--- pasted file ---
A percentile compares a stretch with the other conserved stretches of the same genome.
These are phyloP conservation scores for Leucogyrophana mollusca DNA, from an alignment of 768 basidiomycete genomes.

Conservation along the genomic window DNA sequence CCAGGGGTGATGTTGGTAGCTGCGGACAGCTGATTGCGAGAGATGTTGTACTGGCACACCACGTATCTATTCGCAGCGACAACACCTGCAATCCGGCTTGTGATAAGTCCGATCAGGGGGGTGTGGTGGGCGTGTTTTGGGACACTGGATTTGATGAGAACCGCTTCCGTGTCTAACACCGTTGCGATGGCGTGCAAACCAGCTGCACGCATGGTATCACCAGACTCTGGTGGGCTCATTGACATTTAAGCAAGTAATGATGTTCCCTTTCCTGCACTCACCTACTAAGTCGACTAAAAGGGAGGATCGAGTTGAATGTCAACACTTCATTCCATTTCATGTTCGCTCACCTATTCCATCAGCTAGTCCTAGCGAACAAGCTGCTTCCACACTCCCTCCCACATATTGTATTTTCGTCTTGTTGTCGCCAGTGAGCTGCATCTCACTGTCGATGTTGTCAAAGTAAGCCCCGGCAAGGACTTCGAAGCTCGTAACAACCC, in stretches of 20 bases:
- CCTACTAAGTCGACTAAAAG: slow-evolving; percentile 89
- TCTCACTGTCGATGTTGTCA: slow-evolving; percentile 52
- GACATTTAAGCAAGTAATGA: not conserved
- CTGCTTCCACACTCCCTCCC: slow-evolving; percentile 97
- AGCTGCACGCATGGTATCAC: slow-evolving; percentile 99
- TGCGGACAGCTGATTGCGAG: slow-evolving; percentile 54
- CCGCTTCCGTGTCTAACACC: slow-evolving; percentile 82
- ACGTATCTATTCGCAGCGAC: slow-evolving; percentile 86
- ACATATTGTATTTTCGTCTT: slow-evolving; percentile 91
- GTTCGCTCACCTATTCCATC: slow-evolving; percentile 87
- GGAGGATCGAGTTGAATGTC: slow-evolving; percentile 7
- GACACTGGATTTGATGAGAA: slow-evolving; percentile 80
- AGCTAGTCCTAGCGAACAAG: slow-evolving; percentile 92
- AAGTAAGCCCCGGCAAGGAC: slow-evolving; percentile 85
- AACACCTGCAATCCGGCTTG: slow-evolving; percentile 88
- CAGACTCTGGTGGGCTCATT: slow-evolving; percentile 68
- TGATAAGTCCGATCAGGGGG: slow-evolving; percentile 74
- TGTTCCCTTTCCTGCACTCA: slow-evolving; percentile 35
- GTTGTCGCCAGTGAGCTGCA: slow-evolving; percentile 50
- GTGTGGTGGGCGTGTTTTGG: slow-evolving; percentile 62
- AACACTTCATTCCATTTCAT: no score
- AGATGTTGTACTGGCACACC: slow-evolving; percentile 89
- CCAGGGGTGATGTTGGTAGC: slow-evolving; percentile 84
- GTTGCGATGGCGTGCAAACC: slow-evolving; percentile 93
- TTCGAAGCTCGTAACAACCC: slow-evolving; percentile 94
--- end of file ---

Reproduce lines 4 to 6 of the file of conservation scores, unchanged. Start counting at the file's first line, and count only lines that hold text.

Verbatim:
- CCTACTAAGTCGACTAAAAG: slow-evolving; percentile 89
- TCTCACTGTCGATGTTGTCA: slow-evolving; percentile 52
- GACATTTAAGCAAGTAATGA: not conserved